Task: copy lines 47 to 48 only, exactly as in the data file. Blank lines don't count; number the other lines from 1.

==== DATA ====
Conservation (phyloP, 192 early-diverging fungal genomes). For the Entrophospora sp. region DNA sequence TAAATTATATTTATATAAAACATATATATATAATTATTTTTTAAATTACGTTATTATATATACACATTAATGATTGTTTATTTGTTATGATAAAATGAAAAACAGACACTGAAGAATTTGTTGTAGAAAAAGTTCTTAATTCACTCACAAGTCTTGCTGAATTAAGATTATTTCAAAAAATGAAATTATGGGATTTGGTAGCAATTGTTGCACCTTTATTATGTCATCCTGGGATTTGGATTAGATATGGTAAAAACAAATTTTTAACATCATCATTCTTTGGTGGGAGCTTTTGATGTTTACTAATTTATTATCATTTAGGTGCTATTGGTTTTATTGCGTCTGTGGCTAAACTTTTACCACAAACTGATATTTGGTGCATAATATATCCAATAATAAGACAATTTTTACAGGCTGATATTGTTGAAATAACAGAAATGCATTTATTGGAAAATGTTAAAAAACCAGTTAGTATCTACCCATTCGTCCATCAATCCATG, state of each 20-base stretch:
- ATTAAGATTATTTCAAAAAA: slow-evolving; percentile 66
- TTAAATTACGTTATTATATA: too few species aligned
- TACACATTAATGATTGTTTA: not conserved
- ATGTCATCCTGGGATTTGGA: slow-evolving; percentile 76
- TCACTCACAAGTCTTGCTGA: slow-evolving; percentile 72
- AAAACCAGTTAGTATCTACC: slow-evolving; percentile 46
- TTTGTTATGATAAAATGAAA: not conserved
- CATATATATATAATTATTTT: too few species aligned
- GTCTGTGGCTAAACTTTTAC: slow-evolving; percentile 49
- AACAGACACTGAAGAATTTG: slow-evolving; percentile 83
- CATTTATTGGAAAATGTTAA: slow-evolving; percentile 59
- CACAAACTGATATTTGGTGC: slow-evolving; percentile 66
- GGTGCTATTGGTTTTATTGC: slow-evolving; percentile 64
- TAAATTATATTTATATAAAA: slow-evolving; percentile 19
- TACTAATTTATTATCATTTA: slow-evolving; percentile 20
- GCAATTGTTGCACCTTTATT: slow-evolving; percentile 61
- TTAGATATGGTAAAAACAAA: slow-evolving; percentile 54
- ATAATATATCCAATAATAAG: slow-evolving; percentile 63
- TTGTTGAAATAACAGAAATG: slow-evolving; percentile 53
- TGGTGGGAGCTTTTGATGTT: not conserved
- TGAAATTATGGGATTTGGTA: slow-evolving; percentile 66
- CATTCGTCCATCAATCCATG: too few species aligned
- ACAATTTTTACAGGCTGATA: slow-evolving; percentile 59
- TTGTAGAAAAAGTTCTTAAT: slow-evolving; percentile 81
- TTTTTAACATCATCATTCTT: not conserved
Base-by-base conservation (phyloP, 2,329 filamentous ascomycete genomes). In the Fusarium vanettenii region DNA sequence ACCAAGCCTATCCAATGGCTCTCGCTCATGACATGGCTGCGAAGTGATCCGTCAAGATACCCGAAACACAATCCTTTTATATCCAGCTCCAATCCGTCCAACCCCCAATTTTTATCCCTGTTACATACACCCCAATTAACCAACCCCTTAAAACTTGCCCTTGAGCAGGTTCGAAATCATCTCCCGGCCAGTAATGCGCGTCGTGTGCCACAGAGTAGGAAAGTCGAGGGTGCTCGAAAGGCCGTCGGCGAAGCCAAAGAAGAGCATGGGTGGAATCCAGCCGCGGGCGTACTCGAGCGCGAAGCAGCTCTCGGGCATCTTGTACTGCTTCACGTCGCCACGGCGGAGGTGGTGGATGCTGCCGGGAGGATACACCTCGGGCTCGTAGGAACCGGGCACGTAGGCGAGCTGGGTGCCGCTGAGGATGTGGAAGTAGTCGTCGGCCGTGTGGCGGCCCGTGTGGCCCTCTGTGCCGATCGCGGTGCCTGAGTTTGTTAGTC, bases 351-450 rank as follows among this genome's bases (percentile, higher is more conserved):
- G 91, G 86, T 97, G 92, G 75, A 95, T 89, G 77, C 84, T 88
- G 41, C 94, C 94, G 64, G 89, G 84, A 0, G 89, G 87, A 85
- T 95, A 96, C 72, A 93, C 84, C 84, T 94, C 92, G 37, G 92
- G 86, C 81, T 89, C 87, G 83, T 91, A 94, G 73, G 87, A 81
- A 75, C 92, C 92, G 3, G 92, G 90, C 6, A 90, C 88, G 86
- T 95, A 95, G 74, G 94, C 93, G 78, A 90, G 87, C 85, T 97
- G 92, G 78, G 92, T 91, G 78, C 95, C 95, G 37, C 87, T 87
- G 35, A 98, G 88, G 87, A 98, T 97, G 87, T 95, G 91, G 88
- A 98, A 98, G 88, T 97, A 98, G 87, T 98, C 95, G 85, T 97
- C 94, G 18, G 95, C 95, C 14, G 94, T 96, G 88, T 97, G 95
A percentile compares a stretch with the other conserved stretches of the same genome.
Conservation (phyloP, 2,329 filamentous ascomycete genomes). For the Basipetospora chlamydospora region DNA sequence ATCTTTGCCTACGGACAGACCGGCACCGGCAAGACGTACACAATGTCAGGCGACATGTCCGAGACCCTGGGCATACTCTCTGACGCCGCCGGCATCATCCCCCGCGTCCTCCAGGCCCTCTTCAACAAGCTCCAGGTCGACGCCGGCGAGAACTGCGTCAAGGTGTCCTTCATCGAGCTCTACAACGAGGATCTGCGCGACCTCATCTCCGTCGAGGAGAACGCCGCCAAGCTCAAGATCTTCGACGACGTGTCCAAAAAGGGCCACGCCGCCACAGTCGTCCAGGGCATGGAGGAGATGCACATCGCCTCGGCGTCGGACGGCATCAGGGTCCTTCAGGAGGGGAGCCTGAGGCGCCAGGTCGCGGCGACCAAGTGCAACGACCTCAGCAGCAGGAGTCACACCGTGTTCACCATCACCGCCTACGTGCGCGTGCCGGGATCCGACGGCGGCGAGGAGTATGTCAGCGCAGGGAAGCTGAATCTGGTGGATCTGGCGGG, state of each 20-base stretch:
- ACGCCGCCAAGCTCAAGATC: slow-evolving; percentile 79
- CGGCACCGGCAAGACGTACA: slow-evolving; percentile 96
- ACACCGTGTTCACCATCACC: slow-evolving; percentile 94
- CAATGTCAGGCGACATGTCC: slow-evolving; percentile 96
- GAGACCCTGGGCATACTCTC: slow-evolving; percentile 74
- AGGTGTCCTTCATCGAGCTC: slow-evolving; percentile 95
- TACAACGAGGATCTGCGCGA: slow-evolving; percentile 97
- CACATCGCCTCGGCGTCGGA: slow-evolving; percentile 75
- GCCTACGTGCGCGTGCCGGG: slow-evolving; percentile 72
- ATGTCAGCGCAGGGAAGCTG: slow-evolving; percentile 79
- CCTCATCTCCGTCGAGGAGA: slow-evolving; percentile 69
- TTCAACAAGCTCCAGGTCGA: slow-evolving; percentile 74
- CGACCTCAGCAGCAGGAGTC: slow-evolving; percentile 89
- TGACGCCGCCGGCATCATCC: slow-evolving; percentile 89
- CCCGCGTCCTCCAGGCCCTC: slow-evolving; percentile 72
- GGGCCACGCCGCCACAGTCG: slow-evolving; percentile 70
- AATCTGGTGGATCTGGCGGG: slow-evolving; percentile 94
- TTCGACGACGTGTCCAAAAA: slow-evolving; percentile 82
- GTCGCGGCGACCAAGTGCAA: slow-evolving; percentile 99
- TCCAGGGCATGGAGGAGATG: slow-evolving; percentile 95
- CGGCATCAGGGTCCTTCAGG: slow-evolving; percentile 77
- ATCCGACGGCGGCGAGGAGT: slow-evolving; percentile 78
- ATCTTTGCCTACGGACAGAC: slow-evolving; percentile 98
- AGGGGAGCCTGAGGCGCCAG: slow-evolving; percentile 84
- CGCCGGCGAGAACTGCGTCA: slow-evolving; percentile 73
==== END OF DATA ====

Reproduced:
- CACATCGCCTCGGCGTCGGA: slow-evolving; percentile 75
- GCCTACGTGCGCGTGCCGGG: slow-evolving; percentile 72